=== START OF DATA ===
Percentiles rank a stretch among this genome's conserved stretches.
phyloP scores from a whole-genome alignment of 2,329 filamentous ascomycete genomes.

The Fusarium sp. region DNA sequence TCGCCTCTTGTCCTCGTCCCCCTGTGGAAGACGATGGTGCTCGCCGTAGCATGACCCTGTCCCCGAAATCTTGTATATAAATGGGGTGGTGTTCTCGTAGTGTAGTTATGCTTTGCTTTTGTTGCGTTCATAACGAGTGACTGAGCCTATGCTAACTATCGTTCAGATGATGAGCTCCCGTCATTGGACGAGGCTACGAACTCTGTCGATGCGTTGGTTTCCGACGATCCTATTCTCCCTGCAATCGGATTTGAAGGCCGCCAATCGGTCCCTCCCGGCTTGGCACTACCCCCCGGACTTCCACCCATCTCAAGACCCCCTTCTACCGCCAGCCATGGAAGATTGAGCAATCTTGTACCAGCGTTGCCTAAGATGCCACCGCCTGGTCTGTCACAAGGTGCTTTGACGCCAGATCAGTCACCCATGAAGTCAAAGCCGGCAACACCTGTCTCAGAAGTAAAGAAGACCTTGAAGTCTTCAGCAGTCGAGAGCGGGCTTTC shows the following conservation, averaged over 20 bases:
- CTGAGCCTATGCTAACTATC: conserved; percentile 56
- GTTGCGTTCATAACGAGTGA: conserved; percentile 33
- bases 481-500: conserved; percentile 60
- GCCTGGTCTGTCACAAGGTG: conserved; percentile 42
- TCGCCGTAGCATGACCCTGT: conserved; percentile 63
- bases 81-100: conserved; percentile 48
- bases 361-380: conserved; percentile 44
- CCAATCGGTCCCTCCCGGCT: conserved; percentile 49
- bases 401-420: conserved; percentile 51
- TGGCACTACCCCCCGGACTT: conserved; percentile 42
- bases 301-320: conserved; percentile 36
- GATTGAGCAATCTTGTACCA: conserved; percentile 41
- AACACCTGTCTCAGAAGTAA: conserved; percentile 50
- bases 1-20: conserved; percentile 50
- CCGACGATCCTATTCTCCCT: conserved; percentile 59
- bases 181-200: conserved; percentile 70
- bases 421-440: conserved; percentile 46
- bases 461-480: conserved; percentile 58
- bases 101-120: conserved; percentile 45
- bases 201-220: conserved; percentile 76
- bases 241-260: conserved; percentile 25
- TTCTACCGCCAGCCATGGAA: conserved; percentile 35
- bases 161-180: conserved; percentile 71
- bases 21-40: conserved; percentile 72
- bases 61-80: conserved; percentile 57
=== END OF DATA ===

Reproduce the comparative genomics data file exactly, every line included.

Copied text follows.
Percentiles rank a stretch among this genome's conserved stretches.
phyloP scores from a whole-genome alignment of 2,329 filamentous ascomycete genomes.

The Fusarium sp. region DNA sequence TCGCCTCTTGTCCTCGTCCCCCTGTGGAAGACGATGGTGCTCGCCGTAGCATGACCCTGTCCCCGAAATCTTGTATATAAATGGGGTGGTGTTCTCGTAGTGTAGTTATGCTTTGCTTTTGTTGCGTTCATAACGAGTGACTGAGCCTATGCTAACTATCGTTCAGATGATGAGCTCCCGTCATTGGACGAGGCTACGAACTCTGTCGATGCGTTGGTTTCCGACGATCCTATTCTCCCTGCAATCGGATTTGAAGGCCGCCAATCGGTCCCTCCCGGCTTGGCACTACCCCCCGGACTTCCACCCATCTCAAGACCCCCTTCTACCGCCAGCCATGGAAGATTGAGCAATCTTGTACCAGCGTTGCCTAAGATGCCACCGCCTGGTCTGTCACAAGGTGCTTTGACGCCAGATCAGTCACCCATGAAGTCAAAGCCGGCAACACCTGTCTCAGAAGTAAAGAAGACCTTGAAGTCTTCAGCAGTCGAGAGCGGGCTTTC shows the following conservation, averaged over 20 bases:
- CTGAGCCTATGCTAACTATC: conserved; percentile 56
- GTTGCGTTCATAACGAGTGA: conserved; percentile 33
- bases 481-500: conserved; percentile 60
- GCCTGGTCTGTCACAAGGTG: conserved; percentile 42
- TCGCCGTAGCATGACCCTGT: conserved; percentile 63
- bases 81-100: conserved; percentile 48
- bases 361-380: conserved; percentile 44
- CCAATCGGTCCCTCCCGGCT: conserved; percentile 49
- bases 401-420: conserved; percentile 51
- TGGCACTACCCCCCGGACTT: conserved; percentile 42
- bases 301-320: conserved; percentile 36
- GATTGAGCAATCTTGTACCA: conserved; percentile 41
- AACACCTGTCTCAGAAGTAA: conserved; percentile 50
- bases 1-20: conserved; percentile 50
- CCGACGATCCTATTCTCCCT: conserved; percentile 59
- bases 181-200: conserved; percentile 70
- bases 421-440: conserved; percentile 46
- bases 461-480: conserved; percentile 58
- bases 101-120: conserved; percentile 45
- bases 201-220: conserved; percentile 76
- bases 241-260: conserved; percentile 25
- TTCTACCGCCAGCCATGGAA: conserved; percentile 35
- bases 161-180: conserved; percentile 71
- bases 21-40: conserved; percentile 72
- bases 61-80: conserved; percentile 57